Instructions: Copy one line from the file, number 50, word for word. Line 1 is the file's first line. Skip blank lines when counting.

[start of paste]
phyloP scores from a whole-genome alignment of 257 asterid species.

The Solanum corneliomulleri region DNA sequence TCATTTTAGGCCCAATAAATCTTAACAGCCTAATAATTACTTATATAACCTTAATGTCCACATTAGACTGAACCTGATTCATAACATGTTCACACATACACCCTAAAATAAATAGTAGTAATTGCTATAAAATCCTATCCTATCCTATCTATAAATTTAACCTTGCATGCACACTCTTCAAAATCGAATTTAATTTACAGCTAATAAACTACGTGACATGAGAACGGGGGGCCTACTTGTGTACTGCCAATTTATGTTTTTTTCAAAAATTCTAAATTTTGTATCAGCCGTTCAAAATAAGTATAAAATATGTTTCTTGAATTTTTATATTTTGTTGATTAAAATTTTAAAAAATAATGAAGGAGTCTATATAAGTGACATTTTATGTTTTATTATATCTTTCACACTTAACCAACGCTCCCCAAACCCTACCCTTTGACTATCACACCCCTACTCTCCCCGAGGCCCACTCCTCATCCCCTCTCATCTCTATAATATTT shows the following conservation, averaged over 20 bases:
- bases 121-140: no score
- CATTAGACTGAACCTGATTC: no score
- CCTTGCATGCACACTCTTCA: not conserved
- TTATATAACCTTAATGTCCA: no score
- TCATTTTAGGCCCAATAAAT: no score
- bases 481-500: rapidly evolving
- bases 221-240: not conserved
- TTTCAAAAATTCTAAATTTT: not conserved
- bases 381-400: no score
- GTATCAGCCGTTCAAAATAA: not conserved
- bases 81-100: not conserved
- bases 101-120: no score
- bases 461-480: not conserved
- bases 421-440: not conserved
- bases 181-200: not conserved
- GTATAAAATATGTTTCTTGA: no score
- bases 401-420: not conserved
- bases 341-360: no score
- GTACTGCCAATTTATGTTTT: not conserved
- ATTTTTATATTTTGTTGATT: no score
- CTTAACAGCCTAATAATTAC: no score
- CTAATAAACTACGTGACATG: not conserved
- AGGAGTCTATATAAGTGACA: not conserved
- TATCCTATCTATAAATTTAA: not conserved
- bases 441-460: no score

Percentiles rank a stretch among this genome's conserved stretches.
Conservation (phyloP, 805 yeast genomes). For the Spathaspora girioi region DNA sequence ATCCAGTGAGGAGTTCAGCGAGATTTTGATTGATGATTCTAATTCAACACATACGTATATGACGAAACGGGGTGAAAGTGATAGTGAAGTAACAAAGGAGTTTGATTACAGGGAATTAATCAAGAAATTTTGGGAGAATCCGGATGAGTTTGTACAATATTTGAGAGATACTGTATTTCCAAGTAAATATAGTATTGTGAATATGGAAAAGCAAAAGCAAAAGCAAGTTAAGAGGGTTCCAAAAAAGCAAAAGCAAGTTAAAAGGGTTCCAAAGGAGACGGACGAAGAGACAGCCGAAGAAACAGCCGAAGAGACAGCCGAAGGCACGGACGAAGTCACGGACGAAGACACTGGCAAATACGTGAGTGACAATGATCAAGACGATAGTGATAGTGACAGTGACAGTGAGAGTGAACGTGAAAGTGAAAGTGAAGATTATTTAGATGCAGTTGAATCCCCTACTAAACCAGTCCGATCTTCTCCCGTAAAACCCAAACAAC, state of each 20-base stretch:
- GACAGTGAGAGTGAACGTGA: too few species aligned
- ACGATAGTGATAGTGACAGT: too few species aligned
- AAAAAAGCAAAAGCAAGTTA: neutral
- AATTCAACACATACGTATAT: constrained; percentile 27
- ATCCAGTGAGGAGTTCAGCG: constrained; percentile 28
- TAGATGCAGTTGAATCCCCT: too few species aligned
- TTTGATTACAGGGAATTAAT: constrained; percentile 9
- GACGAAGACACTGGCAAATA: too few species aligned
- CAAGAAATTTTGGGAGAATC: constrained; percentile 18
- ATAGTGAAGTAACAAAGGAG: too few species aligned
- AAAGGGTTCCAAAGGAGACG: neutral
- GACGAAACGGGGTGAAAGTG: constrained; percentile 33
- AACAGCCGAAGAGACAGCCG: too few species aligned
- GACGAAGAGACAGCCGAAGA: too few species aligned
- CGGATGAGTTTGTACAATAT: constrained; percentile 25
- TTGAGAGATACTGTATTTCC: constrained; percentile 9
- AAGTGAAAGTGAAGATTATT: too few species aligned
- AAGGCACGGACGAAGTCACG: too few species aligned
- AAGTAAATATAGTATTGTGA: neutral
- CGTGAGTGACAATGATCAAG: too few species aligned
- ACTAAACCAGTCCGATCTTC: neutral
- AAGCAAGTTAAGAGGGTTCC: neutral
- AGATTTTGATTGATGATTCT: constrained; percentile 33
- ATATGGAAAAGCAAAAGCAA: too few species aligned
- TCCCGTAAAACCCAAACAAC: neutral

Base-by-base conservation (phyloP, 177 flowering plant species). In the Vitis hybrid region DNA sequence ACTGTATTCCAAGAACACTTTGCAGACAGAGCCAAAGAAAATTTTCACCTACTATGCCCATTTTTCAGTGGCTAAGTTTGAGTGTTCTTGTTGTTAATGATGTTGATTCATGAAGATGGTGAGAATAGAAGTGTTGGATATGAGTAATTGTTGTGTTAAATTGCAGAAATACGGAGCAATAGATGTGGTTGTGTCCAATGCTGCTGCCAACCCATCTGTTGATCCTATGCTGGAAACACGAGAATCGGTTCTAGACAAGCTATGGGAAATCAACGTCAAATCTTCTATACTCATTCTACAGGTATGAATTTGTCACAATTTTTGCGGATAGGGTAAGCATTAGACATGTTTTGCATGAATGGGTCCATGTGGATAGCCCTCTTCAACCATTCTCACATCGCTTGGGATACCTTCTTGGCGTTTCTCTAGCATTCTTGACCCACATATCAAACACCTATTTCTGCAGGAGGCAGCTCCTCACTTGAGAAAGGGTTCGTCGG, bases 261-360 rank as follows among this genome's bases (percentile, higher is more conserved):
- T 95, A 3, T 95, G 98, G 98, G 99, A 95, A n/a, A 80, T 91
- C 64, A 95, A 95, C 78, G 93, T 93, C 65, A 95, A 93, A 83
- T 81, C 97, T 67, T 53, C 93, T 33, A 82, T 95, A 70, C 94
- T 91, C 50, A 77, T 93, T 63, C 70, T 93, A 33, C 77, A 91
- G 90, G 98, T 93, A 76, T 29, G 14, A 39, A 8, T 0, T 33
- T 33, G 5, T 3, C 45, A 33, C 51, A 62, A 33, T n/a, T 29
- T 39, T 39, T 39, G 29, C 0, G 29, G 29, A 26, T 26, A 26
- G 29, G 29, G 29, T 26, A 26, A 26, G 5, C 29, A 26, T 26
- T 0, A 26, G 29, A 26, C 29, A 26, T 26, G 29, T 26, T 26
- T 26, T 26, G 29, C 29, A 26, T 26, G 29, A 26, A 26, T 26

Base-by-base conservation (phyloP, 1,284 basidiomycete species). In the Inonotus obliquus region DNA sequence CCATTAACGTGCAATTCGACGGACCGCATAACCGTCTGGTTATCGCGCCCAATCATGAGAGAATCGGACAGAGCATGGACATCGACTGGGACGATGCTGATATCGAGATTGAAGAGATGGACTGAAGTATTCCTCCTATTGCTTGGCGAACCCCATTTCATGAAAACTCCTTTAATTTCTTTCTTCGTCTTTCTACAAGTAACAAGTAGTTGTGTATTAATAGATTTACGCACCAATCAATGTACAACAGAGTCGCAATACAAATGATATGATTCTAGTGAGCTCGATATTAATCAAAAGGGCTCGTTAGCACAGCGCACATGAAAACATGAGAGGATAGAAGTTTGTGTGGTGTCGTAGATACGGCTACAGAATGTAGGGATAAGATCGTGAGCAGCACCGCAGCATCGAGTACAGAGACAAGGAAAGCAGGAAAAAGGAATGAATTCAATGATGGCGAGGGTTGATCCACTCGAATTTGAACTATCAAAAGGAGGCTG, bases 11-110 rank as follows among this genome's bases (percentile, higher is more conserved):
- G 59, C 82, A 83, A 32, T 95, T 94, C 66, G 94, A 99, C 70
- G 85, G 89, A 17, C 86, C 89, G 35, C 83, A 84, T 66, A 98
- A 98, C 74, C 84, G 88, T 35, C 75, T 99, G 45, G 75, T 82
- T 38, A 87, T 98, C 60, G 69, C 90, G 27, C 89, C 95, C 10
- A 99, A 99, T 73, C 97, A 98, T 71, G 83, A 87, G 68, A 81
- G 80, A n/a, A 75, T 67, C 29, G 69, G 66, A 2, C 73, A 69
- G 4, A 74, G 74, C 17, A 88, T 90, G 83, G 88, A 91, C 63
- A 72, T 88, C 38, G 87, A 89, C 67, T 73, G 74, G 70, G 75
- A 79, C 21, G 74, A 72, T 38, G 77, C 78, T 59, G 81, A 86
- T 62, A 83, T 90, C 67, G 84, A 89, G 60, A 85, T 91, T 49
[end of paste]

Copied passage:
- ACTAAACCAGTCCGATCTTC: neutral